After rushing out to see Star Wars: The Force Awakens with the rest of the world last night, I woke up this morning with the taste of buttery movie popcorn in my mouth still thinking, 'Is the food of the planet Jakku even possible? And if it is would it be good?'. SPOILER KIND OF: There was scene after scene earlier in the film where the character 'Rey' would work all day long in the desert heat of the barren planet to find scraps of ships or other metal or old technology to trade in for rations of food. She was a scavenger who lived day by day eating military style food packs. Sometimes she got a quarter ration, another time a half ration, she was even offered sixty rations in trade for BB8.
Nothing was really mentioned about the food itself, it was more so used to show the characters struggle, her minute existence, and her large heart of hope that her family would one day return... but there was one scene where she puts a few drops of water in to a tray and bread instantly rises. Is this possible? Well from what I could find yes and no. With the heavy military context of the entire underlying story of the Star Wars franchise, it would only make sense that 'regular' people might eat military styled ration packs. And in military styled rations there does exist a simple bread called Hardtack that is made from just water, flour, and sometimes salt. Is this what 'Rey' was eating? The more modern version of Hardtack is something I eat all the time with cheese, it's called a 'water biscuit', think of the British crackers made by Carr's.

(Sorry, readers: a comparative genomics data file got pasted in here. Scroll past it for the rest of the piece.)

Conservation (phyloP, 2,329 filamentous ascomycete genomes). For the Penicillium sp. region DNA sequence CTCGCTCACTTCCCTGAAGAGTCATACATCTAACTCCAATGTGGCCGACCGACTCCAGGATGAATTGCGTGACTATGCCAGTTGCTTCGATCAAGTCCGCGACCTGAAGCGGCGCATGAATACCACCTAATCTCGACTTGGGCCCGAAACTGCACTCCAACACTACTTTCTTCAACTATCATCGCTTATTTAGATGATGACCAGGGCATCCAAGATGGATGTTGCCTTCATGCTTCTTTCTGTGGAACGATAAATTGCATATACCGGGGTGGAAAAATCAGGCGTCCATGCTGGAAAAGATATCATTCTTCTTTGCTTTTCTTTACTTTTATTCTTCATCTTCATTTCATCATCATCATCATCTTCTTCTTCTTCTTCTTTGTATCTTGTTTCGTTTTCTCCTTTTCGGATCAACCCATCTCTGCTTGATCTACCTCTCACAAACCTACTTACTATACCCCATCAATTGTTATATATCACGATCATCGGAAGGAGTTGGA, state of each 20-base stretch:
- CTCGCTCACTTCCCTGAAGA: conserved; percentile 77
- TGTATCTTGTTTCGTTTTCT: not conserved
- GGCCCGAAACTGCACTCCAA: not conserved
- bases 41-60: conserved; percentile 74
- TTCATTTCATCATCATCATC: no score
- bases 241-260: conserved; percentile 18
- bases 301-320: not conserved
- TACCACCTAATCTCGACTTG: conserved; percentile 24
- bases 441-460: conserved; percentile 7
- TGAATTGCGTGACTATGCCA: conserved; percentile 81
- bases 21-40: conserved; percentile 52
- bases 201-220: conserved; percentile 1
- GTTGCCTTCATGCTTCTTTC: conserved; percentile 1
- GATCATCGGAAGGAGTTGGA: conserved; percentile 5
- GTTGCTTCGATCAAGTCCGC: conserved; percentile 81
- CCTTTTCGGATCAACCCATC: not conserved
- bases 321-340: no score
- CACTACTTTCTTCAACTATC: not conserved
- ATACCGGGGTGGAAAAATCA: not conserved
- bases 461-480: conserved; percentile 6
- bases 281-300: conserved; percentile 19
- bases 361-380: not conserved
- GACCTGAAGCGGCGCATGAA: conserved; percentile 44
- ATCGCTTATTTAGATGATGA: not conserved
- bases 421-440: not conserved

Someone in who works in the Star Wars world, a writer, editor, someone in the props department, etc... someone gave the food part of this movie some thought, and we'd love to know what exactly that thought was, just for a 'foodies' sake. What do you think?
BASIC WATER CRACKER RECIPE
1 cup all-purpose flour
1/2 tsp salt
1 Tbsp. oil (*note: can be vegetable, olive... your favorite oil)
1/4 cup lukewarm water
Preheat oven to 400°F.
in a bowl, mix flour and salt together well.
Slowly add oil to dry ingredients while stirring.
Slowly add water while stirring.
Form the dough into a ball but do not knead.
On a lightly floured surface, roll dough out as evenly as possible until it is very thin.
Transfer dough to a lightly floured sheet pan and bake for approximately 10-15 minutes until golden brown.
Remove from oven and transfer to a cooling rack.
Once cool, break into pieces the size that you like. Serve with cheese or other toppings.
*note: Be creative and add your favorite seasonings to the dry mixture in the directions. I like garlic powder, Italian herbs, sesame seeds, etc...